The Future of Work

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I recently attended a panel discussion led by Cognizant in Davos, Switzerland. The topic revolved around the daunting prospect of an AI-enabled workplace and what happens to all of us humans when the robots take over. What struck me most about Cognizant’s message, in particular, was its teeming optimism. Just imagine: a future when humans will be freed from mundane work and left to be the unbound explorers of our own professional ambitions and intellectual curiosities! This is a promise that has been dangled in front of us since the concept of AI, machine learning, workplace automation, and robotics began.

But, when will it happen? It already is. Jobs have begun changing in most sectors. Here are some immediate examples:

Manufacturing – An industry that has been slowly automating for decades. People are needed to program the machines, monitor their operation, and troubleshoot when something breaks, but robots do all the heavy lifting, so to speak. Now you can go weeks and months without an OSHA violation and your workers can keep their fingers and toes!

Farming--  Whether for viticulture or soybeans, modern farms run on automation and data. Farmers program machinery and sensors to perform and monitor all activities, including tilling, planting, pruning, harvesting, soil reconditioning, and all other steps of the growing process in order to optimize yield and minimize soil damage. If you want to get your hands dirty, take up community gardening, not farming.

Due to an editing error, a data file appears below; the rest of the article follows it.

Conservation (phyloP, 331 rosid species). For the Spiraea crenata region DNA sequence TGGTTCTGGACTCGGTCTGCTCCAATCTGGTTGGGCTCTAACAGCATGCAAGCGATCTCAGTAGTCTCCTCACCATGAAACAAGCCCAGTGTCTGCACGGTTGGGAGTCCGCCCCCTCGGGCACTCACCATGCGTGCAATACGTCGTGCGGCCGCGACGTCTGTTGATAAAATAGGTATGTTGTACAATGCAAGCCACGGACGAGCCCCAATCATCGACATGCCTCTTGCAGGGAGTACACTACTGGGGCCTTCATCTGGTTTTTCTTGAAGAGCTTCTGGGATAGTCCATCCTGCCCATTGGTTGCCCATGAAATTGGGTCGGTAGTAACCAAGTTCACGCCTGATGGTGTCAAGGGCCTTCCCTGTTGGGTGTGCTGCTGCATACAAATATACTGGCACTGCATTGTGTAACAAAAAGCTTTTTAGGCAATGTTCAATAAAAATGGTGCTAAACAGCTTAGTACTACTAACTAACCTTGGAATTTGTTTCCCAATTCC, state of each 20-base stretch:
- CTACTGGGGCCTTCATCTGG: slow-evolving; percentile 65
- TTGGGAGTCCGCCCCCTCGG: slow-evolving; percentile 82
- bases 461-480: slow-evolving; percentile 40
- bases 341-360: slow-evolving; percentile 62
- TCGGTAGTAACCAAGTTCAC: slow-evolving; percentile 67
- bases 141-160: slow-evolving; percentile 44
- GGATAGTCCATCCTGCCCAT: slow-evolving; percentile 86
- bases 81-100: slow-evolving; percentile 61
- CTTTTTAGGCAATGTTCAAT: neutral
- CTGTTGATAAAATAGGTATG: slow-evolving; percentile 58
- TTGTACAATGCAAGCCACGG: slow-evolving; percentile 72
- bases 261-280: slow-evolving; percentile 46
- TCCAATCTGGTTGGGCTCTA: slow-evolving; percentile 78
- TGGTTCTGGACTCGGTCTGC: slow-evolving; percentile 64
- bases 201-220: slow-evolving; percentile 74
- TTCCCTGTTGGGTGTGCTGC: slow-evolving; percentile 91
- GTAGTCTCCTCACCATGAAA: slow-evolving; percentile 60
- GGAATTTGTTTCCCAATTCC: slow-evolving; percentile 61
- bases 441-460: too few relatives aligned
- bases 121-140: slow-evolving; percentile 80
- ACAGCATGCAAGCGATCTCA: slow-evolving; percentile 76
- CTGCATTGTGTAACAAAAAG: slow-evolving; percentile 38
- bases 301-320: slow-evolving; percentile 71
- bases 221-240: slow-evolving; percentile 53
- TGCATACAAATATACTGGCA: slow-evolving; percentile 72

Customer Service -- The last time you tried to change your cell phone plan or return a pair of pants, chances are you chatted with a bot before you talked to a human. For routine inquiries, most people are unable to tell the difference between a chatbot made to mimic human interactions and an actual human (but here’s how, if you want to know). And they never become impatient or get mad!

Grocery Stores -- You may recall when Amazon launched its pilot of the cashierless Go store that automates the check-out process using RFID tags and sensors to know when you have left the store and with what. Anyone who has been to a regular grocery store (or Home Depot or Walmart) has probably noticed that the number of self-checkout aisles has increased and the number of cashiers has decreased.

And those are just a few. There are dozens of other sectors in which this kind of activity is not only emerging, but expanding. Now, machines are able to tackle cognitively intensive work like pattern matching and classification (e.g. facial recognition, however biased), as well as basic conversations (see the Alexa Prize) and AI-based hiring (see Pymetrics). All proof that work will change for the better – and a lot sooner than we think.